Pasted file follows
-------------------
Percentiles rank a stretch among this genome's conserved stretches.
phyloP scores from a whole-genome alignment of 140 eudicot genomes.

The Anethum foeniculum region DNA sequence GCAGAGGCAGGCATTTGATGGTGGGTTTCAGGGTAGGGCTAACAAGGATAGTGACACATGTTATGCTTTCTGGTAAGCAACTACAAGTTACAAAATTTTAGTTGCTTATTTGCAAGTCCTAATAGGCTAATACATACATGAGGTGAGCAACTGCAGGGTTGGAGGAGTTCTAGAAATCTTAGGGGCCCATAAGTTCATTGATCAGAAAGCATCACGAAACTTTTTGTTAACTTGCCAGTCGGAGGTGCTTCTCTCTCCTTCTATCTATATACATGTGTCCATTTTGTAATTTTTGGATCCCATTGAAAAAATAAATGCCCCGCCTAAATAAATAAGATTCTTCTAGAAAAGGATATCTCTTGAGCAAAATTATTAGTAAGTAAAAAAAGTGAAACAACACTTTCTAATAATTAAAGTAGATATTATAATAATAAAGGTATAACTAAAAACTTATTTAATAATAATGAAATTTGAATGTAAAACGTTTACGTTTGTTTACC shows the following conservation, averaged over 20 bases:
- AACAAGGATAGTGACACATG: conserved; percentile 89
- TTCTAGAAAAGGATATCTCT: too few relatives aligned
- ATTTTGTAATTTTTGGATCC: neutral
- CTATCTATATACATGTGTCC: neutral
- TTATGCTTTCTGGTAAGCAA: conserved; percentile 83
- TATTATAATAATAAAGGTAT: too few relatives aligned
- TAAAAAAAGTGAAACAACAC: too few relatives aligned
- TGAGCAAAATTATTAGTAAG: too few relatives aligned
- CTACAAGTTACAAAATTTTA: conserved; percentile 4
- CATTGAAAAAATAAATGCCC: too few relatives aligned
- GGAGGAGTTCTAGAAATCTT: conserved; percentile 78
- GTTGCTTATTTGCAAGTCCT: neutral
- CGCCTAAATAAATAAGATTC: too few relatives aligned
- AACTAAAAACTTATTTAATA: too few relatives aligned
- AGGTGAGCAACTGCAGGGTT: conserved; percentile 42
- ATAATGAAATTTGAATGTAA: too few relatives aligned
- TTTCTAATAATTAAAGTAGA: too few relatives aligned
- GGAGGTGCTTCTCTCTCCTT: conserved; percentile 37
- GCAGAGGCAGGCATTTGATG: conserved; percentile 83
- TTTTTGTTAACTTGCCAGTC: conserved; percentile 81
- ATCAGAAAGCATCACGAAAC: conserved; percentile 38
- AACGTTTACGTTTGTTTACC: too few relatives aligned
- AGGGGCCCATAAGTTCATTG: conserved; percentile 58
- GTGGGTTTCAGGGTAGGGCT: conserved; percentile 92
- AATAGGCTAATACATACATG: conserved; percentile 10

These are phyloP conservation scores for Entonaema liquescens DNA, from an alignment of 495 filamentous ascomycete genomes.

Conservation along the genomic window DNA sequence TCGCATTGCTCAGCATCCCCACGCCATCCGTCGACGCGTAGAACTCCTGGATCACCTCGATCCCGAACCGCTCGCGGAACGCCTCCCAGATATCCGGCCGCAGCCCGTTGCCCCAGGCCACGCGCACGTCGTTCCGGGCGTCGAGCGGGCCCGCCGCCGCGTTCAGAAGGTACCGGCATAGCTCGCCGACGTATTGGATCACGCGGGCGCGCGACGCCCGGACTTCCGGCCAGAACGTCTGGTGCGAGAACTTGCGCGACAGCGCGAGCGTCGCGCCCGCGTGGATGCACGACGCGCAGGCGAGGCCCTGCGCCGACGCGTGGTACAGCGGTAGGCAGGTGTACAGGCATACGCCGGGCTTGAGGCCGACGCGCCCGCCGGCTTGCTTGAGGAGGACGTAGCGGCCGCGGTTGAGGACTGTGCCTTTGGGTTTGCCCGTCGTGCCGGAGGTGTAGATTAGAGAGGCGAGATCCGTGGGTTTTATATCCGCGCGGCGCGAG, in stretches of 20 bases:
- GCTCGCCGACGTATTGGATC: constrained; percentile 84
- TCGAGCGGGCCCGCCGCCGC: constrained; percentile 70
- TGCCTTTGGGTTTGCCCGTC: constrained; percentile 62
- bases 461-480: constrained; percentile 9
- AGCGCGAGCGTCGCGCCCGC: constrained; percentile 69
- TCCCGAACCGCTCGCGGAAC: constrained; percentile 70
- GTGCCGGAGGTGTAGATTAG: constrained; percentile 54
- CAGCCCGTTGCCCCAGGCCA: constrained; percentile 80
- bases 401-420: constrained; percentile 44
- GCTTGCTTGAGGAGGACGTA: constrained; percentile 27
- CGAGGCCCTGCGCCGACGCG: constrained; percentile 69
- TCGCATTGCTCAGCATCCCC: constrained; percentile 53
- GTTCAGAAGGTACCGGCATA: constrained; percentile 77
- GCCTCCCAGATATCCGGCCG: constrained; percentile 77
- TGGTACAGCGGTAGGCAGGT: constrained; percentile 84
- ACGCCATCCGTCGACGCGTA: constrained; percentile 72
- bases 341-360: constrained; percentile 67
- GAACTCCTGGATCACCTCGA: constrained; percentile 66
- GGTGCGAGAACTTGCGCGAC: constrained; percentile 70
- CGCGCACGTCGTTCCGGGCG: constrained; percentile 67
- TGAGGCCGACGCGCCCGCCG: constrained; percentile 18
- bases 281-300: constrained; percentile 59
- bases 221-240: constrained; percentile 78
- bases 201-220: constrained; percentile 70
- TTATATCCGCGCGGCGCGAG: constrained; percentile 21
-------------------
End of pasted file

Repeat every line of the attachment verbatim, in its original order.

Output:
Percentiles rank a stretch among this genome's conserved stretches.
phyloP scores from a whole-genome alignment of 140 eudicot genomes.

The Anethum foeniculum region DNA sequence GCAGAGGCAGGCATTTGATGGTGGGTTTCAGGGTAGGGCTAACAAGGATAGTGACACATGTTATGCTTTCTGGTAAGCAACTACAAGTTACAAAATTTTAGTTGCTTATTTGCAAGTCCTAATAGGCTAATACATACATGAGGTGAGCAACTGCAGGGTTGGAGGAGTTCTAGAAATCTTAGGGGCCCATAAGTTCATTGATCAGAAAGCATCACGAAACTTTTTGTTAACTTGCCAGTCGGAGGTGCTTCTCTCTCCTTCTATCTATATACATGTGTCCATTTTGTAATTTTTGGATCCCATTGAAAAAATAAATGCCCCGCCTAAATAAATAAGATTCTTCTAGAAAAGGATATCTCTTGAGCAAAATTATTAGTAAGTAAAAAAAGTGAAACAACACTTTCTAATAATTAAAGTAGATATTATAATAATAAAGGTATAACTAAAAACTTATTTAATAATAATGAAATTTGAATGTAAAACGTTTACGTTTGTTTACC shows the following conservation, averaged over 20 bases:
- AACAAGGATAGTGACACATG: conserved; percentile 89
- TTCTAGAAAAGGATATCTCT: too few relatives aligned
- ATTTTGTAATTTTTGGATCC: neutral
- CTATCTATATACATGTGTCC: neutral
- TTATGCTTTCTGGTAAGCAA: conserved; percentile 83
- TATTATAATAATAAAGGTAT: too few relatives aligned
- TAAAAAAAGTGAAACAACAC: too few relatives aligned
- TGAGCAAAATTATTAGTAAG: too few relatives aligned
- CTACAAGTTACAAAATTTTA: conserved; percentile 4
- CATTGAAAAAATAAATGCCC: too few relatives aligned
- GGAGGAGTTCTAGAAATCTT: conserved; percentile 78
- GTTGCTTATTTGCAAGTCCT: neutral
- CGCCTAAATAAATAAGATTC: too few relatives aligned
- AACTAAAAACTTATTTAATA: too few relatives aligned
- AGGTGAGCAACTGCAGGGTT: conserved; percentile 42
- ATAATGAAATTTGAATGTAA: too few relatives aligned
- TTTCTAATAATTAAAGTAGA: too few relatives aligned
- GGAGGTGCTTCTCTCTCCTT: conserved; percentile 37
- GCAGAGGCAGGCATTTGATG: conserved; percentile 83
- TTTTTGTTAACTTGCCAGTC: conserved; percentile 81
- ATCAGAAAGCATCACGAAAC: conserved; percentile 38
- AACGTTTACGTTTGTTTACC: too few relatives aligned
- AGGGGCCCATAAGTTCATTG: conserved; percentile 58
- GTGGGTTTCAGGGTAGGGCT: conserved; percentile 92
- AATAGGCTAATACATACATG: conserved; percentile 10

These are phyloP conservation scores for Entonaema liquescens DNA, from an alignment of 495 filamentous ascomycete genomes.

Conservation along the genomic window DNA sequence TCGCATTGCTCAGCATCCCCACGCCATCCGTCGACGCGTAGAACTCCTGGATCACCTCGATCCCGAACCGCTCGCGGAACGCCTCCCAGATATCCGGCCGCAGCCCGTTGCCCCAGGCCACGCGCACGTCGTTCCGGGCGTCGAGCGGGCCCGCCGCCGCGTTCAGAAGGTACCGGCATAGCTCGCCGACGTATTGGATCACGCGGGCGCGCGACGCCCGGACTTCCGGCCAGAACGTCTGGTGCGAGAACTTGCGCGACAGCGCGAGCGTCGCGCCCGCGTGGATGCACGACGCGCAGGCGAGGCCCTGCGCCGACGCGTGGTACAGCGGTAGGCAGGTGTACAGGCATACGCCGGGCTTGAGGCCGACGCGCCCGCCGGCTTGCTTGAGGAGGACGTAGCGGCCGCGGTTGAGGACTGTGCCTTTGGGTTTGCCCGTCGTGCCGGAGGTGTAGATTAGAGAGGCGAGATCCGTGGGTTTTATATCCGCGCGGCGCGAG, in stretches of 20 bases:
- GCTCGCCGACGTATTGGATC: constrained; percentile 84
- TCGAGCGGGCCCGCCGCCGC: constrained; percentile 70
- TGCCTTTGGGTTTGCCCGTC: constrained; percentile 62
- bases 461-480: constrained; percentile 9
- AGCGCGAGCGTCGCGCCCGC: constrained; percentile 69
- TCCCGAACCGCTCGCGGAAC: constrained; percentile 70
- GTGCCGGAGGTGTAGATTAG: constrained; percentile 54
- CAGCCCGTTGCCCCAGGCCA: constrained; percentile 80
- bases 401-420: constrained; percentile 44
- GCTTGCTTGAGGAGGACGTA: constrained; percentile 27
- CGAGGCCCTGCGCCGACGCG: constrained; percentile 69
- TCGCATTGCTCAGCATCCCC: constrained; percentile 53
- GTTCAGAAGGTACCGGCATA: constrained; percentile 77
- GCCTCCCAGATATCCGGCCG: constrained; percentile 77
- TGGTACAGCGGTAGGCAGGT: constrained; percentile 84
- ACGCCATCCGTCGACGCGTA: constrained; percentile 72
- bases 341-360: constrained; percentile 67
- GAACTCCTGGATCACCTCGA: constrained; percentile 66
- GGTGCGAGAACTTGCGCGAC: constrained; percentile 70
- CGCGCACGTCGTTCCGGGCG: constrained; percentile 67
- TGAGGCCGACGCGCCCGCCG: constrained; percentile 18
- bases 281-300: constrained; percentile 59
- bases 221-240: constrained; percentile 78
- bases 201-220: constrained; percentile 70
- TTATATCCGCGCGGCGCGAG: constrained; percentile 21